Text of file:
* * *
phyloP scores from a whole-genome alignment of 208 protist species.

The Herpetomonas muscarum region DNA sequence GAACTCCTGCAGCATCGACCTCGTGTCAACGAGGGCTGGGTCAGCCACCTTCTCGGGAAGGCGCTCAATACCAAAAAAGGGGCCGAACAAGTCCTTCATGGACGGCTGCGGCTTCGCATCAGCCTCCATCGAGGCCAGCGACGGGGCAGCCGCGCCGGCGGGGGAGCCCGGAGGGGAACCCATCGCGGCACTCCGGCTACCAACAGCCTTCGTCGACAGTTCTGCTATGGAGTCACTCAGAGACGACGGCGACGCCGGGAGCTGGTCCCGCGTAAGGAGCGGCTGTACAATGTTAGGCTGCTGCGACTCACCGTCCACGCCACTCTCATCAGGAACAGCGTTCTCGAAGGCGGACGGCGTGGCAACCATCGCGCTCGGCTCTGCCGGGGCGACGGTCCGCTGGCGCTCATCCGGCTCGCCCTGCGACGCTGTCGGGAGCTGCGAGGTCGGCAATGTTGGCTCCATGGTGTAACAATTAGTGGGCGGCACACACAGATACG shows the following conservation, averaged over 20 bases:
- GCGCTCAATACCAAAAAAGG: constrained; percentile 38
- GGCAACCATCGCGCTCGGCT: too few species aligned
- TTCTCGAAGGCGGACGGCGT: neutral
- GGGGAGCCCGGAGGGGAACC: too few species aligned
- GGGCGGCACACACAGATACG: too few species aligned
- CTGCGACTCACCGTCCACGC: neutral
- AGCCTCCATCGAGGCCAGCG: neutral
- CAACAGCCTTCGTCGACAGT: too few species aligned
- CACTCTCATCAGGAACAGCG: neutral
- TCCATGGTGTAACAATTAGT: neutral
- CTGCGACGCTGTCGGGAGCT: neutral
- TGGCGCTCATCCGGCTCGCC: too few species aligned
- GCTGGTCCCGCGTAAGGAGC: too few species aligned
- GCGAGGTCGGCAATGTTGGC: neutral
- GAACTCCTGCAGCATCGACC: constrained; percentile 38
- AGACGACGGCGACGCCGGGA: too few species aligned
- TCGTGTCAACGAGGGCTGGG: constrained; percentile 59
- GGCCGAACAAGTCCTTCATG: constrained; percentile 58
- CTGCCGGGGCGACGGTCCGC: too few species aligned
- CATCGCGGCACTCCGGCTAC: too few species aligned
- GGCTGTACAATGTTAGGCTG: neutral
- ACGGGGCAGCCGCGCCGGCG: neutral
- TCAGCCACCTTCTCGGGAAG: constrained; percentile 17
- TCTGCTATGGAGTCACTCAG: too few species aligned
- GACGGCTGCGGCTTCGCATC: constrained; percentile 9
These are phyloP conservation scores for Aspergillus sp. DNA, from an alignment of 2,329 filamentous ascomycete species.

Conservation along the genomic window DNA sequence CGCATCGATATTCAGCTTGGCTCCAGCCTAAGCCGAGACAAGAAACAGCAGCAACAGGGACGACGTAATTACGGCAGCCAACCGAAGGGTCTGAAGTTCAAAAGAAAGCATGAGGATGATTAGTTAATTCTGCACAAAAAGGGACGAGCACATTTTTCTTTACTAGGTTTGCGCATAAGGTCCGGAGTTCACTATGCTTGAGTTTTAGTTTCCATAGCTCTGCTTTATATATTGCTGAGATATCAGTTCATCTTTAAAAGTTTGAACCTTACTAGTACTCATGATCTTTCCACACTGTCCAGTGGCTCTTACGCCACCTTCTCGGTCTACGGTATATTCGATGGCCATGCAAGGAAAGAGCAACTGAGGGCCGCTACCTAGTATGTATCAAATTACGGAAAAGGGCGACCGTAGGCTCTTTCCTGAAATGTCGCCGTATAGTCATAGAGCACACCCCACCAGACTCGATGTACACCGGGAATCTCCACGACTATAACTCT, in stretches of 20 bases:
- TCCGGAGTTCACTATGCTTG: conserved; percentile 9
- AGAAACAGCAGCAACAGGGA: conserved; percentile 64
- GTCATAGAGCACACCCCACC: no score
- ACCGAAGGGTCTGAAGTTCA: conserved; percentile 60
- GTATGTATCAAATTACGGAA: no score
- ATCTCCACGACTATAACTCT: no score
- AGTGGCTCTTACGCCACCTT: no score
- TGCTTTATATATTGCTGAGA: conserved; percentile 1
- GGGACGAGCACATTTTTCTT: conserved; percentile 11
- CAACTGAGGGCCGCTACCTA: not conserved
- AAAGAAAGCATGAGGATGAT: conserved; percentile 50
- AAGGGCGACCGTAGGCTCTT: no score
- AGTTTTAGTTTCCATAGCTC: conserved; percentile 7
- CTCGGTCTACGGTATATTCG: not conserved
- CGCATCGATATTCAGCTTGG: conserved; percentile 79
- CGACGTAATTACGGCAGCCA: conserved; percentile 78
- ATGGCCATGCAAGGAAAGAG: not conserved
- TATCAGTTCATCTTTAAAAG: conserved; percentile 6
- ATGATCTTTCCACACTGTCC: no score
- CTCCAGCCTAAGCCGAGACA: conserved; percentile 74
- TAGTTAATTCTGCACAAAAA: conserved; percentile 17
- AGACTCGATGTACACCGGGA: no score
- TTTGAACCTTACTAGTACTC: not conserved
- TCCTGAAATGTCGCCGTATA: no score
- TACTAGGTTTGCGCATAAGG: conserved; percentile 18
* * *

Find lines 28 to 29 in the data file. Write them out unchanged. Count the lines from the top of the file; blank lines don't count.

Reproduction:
These are phyloP conservation scores for Aspergillus sp. DNA, from an alignment of 2,329 filamentous ascomycete species.

Conservation along the genomic window DNA sequence CGCATCGATATTCAGCTTGGCTCCAGCCTAAGCCGAGACAAGAAACAGCAGCAACAGGGACGACGTAATTACGGCAGCCAACCGAAGGGTCTGAAGTTCAAAAGAAAGCATGAGGATGATTAGTTAATTCTGCACAAAAAGGGACGAGCACATTTTTCTTTACTAGGTTTGCGCATAAGGTCCGGAGTTCACTATGCTTGAGTTTTAGTTTCCATAGCTCTGCTTTATATATTGCTGAGATATCAGTTCATCTTTAAAAGTTTGAACCTTACTAGTACTCATGATCTTTCCACACTGTCCAGTGGCTCTTACGCCACCTTCTCGGTCTACGGTATATTCGATGGCCATGCAAGGAAAGAGCAACTGAGGGCCGCTACCTAGTATGTATCAAATTACGGAAAAGGGCGACCGTAGGCTCTTTCCTGAAATGTCGCCGTATAGTCATAGAGCACACCCCACCAGACTCGATGTACACCGGGAATCTCCACGACTATAACTCT, in stretches of 20 bases: